Have you ever wanted to know what browsing the web was like at the very beginning of the web, way back in 1990? Thanks to some retro efforts by a team at CERN (yes the same CERN that built the Large Hadron Collider), you can now try out the very first ever web browser, called WorldWideWeb (and yes, as you may have guessed that’s where the WWW name and acronym comes from). Best of all, this WorldWideWeb rebuild loads just fine in any modern web browser of today, and you can even load many modern websites!
Because the majority of the modern web still uses HTML, the 30 year old WorldWideWeb browser is still able to load most websites you probably visit today, including the one you’re reading right now. It only loads text though (HTTP stands for Hyper Text Transfer Protocol after all) so the experience is sort of like running Lynx at the command line but a bit more limited – this thing is a 30 year old original web browser after all. Regardless, it’s kind of fun to geek around with!
Using the WorldWideWeb browser today is simple:
All you need is a modern web browser, which you’re likely using now to read this website (Chrome, Safari, Firefox, Opera, etc). Then just do the following:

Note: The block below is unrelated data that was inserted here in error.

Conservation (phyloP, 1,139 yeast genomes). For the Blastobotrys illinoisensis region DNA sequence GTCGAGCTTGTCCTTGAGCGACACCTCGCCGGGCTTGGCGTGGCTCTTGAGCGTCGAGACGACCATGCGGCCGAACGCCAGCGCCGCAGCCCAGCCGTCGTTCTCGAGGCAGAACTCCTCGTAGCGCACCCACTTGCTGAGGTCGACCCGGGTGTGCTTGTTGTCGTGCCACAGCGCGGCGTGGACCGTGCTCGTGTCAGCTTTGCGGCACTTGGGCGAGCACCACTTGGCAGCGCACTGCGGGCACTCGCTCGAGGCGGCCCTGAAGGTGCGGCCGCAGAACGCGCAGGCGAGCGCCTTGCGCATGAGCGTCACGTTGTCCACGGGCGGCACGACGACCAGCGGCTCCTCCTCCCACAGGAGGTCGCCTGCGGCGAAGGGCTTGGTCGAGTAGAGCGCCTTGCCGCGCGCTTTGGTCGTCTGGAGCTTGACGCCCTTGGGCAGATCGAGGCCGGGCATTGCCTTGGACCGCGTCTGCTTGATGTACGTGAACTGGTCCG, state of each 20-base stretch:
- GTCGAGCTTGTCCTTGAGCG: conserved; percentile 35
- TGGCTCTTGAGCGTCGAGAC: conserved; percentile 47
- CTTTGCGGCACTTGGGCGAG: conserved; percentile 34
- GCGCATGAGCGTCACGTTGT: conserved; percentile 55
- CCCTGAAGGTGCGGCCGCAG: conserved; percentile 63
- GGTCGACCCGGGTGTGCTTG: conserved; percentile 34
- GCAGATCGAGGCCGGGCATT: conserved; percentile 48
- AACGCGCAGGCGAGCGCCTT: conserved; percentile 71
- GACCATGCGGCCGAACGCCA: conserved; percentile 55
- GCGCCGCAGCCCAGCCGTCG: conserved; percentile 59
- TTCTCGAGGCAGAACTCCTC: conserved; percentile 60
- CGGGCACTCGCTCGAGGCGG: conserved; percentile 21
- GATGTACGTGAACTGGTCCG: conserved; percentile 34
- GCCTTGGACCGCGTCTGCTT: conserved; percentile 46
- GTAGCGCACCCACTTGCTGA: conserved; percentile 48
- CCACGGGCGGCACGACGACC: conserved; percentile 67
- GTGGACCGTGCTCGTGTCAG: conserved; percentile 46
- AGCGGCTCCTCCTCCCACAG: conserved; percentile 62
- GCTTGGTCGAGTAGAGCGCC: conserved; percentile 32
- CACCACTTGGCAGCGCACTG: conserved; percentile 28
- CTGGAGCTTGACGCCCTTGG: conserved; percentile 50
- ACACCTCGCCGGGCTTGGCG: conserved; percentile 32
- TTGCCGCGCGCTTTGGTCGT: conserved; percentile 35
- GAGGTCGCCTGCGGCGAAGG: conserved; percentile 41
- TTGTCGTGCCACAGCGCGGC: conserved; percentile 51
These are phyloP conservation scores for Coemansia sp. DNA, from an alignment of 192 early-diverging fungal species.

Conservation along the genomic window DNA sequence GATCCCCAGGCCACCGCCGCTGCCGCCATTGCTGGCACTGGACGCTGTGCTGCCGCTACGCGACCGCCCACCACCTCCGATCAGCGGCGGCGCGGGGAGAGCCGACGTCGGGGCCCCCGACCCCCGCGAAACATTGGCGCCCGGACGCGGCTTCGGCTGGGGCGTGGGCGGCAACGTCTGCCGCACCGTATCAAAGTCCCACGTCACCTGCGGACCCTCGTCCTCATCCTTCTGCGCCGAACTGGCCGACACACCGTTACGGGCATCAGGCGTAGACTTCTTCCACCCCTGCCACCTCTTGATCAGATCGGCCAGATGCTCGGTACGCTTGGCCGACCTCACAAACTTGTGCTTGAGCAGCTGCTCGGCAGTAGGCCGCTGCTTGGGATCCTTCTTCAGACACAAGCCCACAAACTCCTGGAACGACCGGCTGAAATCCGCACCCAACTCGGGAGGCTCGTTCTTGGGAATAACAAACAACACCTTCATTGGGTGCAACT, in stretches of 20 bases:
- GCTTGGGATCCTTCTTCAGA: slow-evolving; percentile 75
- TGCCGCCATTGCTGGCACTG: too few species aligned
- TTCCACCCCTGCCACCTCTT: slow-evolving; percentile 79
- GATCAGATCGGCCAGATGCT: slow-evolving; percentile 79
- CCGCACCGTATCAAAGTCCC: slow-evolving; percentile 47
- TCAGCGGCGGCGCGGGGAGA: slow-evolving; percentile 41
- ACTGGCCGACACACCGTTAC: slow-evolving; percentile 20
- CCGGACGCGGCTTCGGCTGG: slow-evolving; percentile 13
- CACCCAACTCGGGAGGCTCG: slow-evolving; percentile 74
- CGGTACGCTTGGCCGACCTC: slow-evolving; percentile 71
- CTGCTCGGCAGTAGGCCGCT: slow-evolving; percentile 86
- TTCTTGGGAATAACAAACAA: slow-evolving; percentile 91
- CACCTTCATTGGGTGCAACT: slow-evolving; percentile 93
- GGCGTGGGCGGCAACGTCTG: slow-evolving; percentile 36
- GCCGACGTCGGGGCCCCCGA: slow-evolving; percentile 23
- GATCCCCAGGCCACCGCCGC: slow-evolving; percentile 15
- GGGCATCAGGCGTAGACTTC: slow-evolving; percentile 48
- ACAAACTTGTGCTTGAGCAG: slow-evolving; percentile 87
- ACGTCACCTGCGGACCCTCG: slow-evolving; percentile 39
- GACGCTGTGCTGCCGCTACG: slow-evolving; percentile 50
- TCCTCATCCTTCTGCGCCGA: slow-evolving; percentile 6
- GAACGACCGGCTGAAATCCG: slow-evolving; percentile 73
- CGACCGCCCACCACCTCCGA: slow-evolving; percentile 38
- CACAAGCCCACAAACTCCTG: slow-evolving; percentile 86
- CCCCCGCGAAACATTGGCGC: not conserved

3. Double-click links to open them, each new link opens in a new window within the WorldWideWeb browser
Navigating websites with the WorldWideWeb browser is fairly awkward compared to what you’re used to, but it is three decades old and offers a look at the web at its infancy.
This is obviously not the most practical endeavor of all time, but it’s pretty amazing that you can recreate a historical web browser and get it working today in a very different era of the internet.
While WorldWideWeb is the very first web browser, many longtime Macintosh users may have used other early web browsers in the halcyon days of the early web. Maybe your first web browser was WorldWideWeb, Erwise, ViolaWWW, NCSA Mosaic (my personal first), Netscape Navigator, or Internet Explorer (remember when it used to be called “The Internet” on Windows 95?), or maybe it was Safari, Firefox, Chrome, Opera, or any of the other later and more modern web browsers.
Anyway, this is just yet another fun retro geeky thing to play around with, so check it out if you’re a fan of techy nostalgia. You probably won’t be using WorldWideWeb as your default browser anytime soon, but that’s not quite the point.